Inclusive education: Meet Bemidji schools’ new American Indian culture and curriculum specialist
BEMIDJI—Tucked into a corner of Bemidji Middle School in his new office, Jared Blanche has a mission.
Blanche is Bemidji Area Schools' new American Indian culture and curriculum specialist, and he wants to look at what schools in the district are teaching and make it more inclusive for American Indian students.
"If the students see themselves in what's being taught, they'll be able to retain it better, they'll be able to feel more welcome in the classroom," Blanche said. He's looking for ways to incorporate curriculum about American Indians across the board, rather than just in specific areas outlined by state standards or attached to broader and deeper lessons about European culture or history.
"Not just in these little blurbs," Blanche said. "Not just in a Thanksgiving Day-type thing."
Under his advice then, history teachers might place more weight on treaties between the U.S. government and tribal leaders, or English teachers could add more American Indian myths and legends to their lessons.
The Minnesota Department of Education's website indicates that 875 of the school district's approximately 5,200 students are American Indian—about 16 percent, and far-and-away the largest non-white student demographic. White students account for 71.5 percent of the student body, the department reports.
For now, Blanche said he's focusing on elementary grades. He hopes to curate schools' libraries to put more "American Indian-positive" stories in students' hands and avoid stereotyping.
He's also working on lessons plans for Thanksgiving and Columbus Day, and could edit the mythos of a man who's often credited with discovering the new world even as he encountered long-standing civilizations there.
"There's so many actual journals about what he (Columbus) really did and how he really acted towards people that he found. There's violence and other awful things," Blanche said. "We don't want to dwell on the negativity, of course, but at the same time you've got to make sure you present the real facts of the situation, not the romanticized explorer version of it."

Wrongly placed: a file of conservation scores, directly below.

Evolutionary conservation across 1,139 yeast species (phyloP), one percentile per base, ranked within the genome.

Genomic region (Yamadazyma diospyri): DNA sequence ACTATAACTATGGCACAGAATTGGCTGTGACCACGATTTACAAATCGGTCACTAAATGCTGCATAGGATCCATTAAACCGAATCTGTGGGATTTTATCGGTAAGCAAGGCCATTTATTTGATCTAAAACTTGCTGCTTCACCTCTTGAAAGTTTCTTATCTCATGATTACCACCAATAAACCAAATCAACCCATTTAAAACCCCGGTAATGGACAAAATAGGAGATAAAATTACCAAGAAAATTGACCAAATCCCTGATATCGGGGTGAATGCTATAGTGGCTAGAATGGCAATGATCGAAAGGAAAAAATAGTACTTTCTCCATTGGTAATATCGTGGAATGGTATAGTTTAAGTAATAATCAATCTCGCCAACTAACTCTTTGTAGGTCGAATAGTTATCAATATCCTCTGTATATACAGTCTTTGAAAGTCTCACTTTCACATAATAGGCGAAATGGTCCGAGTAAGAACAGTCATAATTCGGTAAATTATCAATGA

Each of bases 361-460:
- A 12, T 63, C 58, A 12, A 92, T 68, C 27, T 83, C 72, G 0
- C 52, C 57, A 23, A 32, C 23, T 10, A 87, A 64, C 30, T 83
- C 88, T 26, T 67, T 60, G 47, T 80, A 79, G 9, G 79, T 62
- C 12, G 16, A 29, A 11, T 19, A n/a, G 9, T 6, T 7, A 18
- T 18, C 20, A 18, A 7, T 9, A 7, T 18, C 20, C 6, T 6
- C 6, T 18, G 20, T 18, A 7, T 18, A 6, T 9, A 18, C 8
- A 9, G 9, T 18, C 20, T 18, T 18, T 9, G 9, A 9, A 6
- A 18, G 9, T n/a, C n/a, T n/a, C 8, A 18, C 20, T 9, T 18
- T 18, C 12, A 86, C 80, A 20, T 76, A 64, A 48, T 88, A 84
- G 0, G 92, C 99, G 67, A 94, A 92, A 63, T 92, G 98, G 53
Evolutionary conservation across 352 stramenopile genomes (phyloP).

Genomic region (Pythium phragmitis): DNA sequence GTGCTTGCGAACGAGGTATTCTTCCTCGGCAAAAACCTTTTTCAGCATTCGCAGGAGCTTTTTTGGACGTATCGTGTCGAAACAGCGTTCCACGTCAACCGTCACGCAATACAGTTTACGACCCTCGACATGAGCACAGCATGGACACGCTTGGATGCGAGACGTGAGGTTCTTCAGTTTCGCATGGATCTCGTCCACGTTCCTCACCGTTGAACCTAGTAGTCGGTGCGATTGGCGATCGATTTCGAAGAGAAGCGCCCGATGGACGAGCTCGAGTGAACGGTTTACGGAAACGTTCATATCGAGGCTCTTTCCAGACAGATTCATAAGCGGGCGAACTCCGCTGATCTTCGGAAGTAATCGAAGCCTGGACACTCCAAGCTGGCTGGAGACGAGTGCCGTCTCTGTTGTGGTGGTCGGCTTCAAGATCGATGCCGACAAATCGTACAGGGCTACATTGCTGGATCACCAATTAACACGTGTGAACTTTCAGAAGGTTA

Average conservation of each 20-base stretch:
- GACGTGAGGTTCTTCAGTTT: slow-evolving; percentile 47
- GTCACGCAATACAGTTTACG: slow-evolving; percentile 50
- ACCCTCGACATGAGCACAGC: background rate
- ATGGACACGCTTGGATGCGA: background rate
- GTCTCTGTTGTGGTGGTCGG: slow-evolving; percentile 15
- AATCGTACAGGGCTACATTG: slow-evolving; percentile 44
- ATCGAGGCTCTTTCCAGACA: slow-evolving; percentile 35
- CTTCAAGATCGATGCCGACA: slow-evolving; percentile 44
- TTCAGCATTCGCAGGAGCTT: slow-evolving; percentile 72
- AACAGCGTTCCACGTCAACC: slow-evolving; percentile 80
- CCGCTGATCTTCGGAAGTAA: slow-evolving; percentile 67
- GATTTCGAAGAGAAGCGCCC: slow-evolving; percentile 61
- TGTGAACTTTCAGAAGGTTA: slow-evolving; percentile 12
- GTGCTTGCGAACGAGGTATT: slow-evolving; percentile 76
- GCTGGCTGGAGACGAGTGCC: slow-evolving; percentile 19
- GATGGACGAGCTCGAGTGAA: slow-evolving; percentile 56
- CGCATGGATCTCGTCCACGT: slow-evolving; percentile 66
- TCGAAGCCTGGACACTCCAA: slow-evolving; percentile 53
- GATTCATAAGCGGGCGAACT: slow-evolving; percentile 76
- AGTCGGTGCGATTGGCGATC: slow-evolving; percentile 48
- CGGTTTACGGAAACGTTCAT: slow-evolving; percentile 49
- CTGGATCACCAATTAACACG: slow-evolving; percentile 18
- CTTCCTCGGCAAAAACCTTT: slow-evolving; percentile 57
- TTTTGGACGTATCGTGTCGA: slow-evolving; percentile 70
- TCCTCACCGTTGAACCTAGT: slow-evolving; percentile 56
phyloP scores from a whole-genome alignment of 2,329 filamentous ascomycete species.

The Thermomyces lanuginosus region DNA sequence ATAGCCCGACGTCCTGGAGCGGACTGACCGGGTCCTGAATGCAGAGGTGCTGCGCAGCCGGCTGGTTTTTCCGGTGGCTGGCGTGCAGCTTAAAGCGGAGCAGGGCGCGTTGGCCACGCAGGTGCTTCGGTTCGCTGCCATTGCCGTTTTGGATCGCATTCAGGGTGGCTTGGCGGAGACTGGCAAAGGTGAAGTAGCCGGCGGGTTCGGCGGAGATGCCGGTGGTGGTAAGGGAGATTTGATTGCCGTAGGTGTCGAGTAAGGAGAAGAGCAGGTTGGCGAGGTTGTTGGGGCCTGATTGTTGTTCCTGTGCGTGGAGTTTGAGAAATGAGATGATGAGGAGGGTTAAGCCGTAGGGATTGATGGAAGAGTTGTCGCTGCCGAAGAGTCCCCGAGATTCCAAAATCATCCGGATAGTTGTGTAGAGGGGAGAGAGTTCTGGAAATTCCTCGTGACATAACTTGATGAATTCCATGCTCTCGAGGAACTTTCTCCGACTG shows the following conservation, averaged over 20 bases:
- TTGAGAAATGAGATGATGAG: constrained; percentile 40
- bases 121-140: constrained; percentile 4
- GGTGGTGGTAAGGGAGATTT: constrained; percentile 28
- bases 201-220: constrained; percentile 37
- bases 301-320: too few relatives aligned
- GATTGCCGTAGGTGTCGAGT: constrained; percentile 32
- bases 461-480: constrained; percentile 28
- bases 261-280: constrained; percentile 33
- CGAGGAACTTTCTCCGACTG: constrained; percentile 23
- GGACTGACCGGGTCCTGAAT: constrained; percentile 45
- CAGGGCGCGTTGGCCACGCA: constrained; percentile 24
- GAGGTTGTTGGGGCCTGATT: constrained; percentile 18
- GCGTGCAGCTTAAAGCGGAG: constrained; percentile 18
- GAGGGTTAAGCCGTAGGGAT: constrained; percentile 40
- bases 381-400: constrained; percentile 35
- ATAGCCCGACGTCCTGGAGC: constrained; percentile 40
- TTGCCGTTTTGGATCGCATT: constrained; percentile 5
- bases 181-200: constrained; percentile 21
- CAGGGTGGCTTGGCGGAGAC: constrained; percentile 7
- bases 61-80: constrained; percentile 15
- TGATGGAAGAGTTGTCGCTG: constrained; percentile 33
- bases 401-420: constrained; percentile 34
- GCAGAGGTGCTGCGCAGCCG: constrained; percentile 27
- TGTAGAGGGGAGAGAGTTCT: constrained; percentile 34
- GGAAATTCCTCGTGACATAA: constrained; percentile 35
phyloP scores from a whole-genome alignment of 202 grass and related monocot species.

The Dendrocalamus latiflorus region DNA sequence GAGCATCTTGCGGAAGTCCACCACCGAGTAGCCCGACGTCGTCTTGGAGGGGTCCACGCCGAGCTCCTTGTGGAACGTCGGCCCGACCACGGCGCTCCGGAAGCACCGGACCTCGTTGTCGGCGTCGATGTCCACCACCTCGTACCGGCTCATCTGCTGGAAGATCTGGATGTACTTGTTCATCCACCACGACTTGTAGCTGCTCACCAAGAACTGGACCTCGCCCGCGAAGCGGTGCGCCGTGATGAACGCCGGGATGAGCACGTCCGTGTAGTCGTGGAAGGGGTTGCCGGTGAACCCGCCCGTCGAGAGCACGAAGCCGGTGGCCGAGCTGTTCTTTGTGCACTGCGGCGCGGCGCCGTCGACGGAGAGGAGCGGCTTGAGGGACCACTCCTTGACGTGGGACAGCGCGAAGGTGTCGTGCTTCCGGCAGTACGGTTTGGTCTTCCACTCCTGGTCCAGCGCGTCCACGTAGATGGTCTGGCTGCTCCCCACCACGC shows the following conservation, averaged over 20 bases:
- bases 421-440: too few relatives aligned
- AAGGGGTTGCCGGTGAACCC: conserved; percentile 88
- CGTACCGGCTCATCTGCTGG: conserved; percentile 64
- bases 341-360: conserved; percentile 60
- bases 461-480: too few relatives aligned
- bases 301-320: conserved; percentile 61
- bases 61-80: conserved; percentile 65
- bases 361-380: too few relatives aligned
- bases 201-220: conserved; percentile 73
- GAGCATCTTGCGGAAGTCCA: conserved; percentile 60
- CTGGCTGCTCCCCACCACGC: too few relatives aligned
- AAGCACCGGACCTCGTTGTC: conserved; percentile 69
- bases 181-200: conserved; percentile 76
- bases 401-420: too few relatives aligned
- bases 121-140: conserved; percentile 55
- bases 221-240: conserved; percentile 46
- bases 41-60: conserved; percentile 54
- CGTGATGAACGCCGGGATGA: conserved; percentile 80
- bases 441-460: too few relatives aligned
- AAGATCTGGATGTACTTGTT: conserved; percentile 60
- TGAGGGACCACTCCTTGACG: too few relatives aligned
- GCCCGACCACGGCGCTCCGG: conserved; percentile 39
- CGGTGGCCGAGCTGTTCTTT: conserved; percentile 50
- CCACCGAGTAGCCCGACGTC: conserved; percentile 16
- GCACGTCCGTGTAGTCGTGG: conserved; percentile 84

Blanche grew up on the Red Cliff reservation in northern Wisconsin, where he said he saw several acquaintances put their education aside.
"They just dropped off because they didn't feel appreciated in school," Blanche, who was the lone American Indian education student in his graduating class at University of Wisconsin-Superior, remembered. "They didn't feel like they had the expectation of doing well in school because they're American Indian, because of whatever signal they put on themselves...And I've seen a lot of very, very bright friends and people in school that just didn't go on to do things because of either family problems or other issues."
Blanche's position at Bemidji Area Schools was created last spring as part of a larger series of staffing changes. Before then, the district's Local Indian Education Committee asked district leaders to develop a comprehensive plan to "address the unmet needs of American Indian students and related achievement gap."